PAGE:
Philip Yancey: Amazed by Grace | Interview

I first heard of Philip Yancey when his book What’s So Amazing About Grace? came out in 1997. Even though many people whom I respected raved about the book, I was not interested in reading the book. Why would I? It was written by a man who regularly wrote for Christianity Today – a magazine that was less than gay friendly. I’m not one to spend my precious reading time on authors who bash gays and lesbians – or authors that I perceive might do that. I know their positions and their arguments. Reading their books seemed like a waste of time.

I must now confess that I unfairly judged Yancey. I let a silly “guilt-by-association” taint my opinion of him even before giving his books a chance. I regret that, but perhaps God knows best. If I had read Yancey in 1997 I might not have appreciated his gentleness, his grace or his mercy quite as much as I do now.

I finally gave in and read Yancey’s work only after I had subscribed to the audio book service Audible. Because the drive to and from my job takes two hours of my day, I thought books on CD would be a good use of my time. Audible has a great selection of Christian and spiritual books and I’ve consumed most of their catalogue. It was during a dry spell, when I had exhausted much of the collection that interested me that I turned to Yancey’s new book, Rumors of Another World. I had been in spiritual crisis and was looking for someone to explain to me how to reach that supernatural world that we know exists, but somehow cannot relate to or forget about in our daily rush. The description of the book sounded intriguing so I put my preconceived notions of Yancey aside and downloaded the book.

What a blessing! The book was just what I needed. I did, however, cringe through the chapter on “Designer Sex,” waiting for that bash against gays and lesbians. It never came. I was deeply shocked – an evangelical who didn’t use a chapter on sex to take a pot shot at homosexuals? It was hard to imagine.

The tone of the book led me to make another selection by Yancey. Reaching for the Invisible God was another book I listened to with an eager hunger. Finally, an author offered an intelligent treatment of faith, doubt and how we relate to a God we cannot see. I was beginning to see why so many people loved Yancey – and why others would not like him at all – especially if they clung to a fundamentalist, black and white faith.

Finally, I decided to read Grace. This book left me speechless and utterly blessed. I want to start a church based solely on the teachings of this book – of God’s “grace on tap” for every person who walks through the door. I think it should be required reading for every single church member on the face of the earth. It’s far superior to the other pap churches read today like Rick Warren’s potentially damaging theology in A Purpose Driven Life.

It was Yancey’s description of his friendship with Mel White in Grace that touched me most deeply. White’s story, documented in his own book Stranger at the Gate, has been well documented in the gay and lesbian community. White was a ghostwriter for such right-wing leaders as Pat Robertson and Jerry Falwell until he came out. Shunned by his former employees, White went on to found Soulforce, a social action group dedicated to the spiritual equality of gay, lesbian, bisexual and transgender believers.

Yancey’s steadfast support for his friend Mel, and his own struggle with the sinfulness of homosexuality is documented in the book and is one of the most honest accounts of grace in the face of struggle that I believe I have ever read. It was this chapter that led me to write to Yancey and tell him how much his books had moved me.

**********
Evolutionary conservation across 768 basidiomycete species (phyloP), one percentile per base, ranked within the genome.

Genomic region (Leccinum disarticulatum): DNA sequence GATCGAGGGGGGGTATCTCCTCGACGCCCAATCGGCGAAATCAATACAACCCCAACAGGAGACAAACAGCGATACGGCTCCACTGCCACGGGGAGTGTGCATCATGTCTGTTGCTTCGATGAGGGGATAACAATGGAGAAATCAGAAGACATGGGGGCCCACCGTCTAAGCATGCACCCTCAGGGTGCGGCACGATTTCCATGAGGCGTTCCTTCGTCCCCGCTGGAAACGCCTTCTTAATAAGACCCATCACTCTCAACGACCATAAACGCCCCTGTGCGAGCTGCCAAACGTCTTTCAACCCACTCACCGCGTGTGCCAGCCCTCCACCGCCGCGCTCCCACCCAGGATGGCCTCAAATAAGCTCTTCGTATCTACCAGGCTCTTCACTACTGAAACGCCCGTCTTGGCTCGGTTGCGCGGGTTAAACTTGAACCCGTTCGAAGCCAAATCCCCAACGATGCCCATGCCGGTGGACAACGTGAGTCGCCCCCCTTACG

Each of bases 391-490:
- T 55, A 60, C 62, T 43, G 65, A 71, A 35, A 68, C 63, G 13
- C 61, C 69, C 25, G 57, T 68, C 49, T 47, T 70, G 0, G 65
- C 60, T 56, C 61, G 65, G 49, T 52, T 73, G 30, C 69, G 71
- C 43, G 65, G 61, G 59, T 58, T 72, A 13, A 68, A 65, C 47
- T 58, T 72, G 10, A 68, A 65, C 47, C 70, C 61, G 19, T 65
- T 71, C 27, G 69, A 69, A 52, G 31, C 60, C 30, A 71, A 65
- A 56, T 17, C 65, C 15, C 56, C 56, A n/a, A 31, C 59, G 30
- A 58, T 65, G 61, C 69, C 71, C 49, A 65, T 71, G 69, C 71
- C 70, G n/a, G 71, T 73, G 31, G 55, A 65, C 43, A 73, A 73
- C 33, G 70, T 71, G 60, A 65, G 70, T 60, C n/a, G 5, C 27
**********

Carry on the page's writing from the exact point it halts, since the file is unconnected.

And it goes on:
He was kind enough to send me a reply that emboldened me to ask for an interview. He agreed to an email interview, given his busy schedule. I was amazed that he would lend his name to a publication like Whosoever – and eternally grateful.

I cannot recommend his work strongly enough. If you thirst for grace, peace and joy, read Yancey’s works. You will not be disappointed.

You have a new book out, Rumors of Another World, that is really quite extraordinary. What is the main thrust of this book and why did you feel led to write it?

I wrote it for people in the “borderlands of faith,” people who have a spiritual sense but who, for a variety of reasons, have not found a home in the church. I try to speak their language, not preaching to them about the things they ought to believe but rather starting with that spiritual sense — these are the “rumors of another world” — and trying to track some of those rumors back to the source. OK, I admit that although I had this audience in mind, in truth I write all my books for myself. I started asking myself, “Philip, can you explain your faith in a way that makes sense to someone who sees the world very differently than you do?”

In your book What’s So Amazing About Grace? you tell about your friendship with Soulforce leader Mel White and your support of him at the March on Washington in 1987. Your description of your friendship with him and your feelings toward the gays and lesbians you met at the march was probably the most grace-filled writing I’ve ever read from an evangelical Christian. What is your position on gays and lesbians in the church?

You don’t beat around the bush, do you? Mel was one of my closest friends for years before he revealed to me his sexual orientation. (He still is, by the way.) He had repressed and hidden his homosexuality, and in fact was married and was making a fine career in Christian publishing and ministry. Mel became a window to me into a world I knew nothing about. He tells his own story in the book Stranger at the Gate. Readers of your magazine know well how explosive this issue can be. I get hate letters full of equal venom from both sides: from conservative Christians appalled that I would maintain a friendship with Mel and write compassionately about gays and lesbians, and from the other side wishing I would go further with a full endorsement.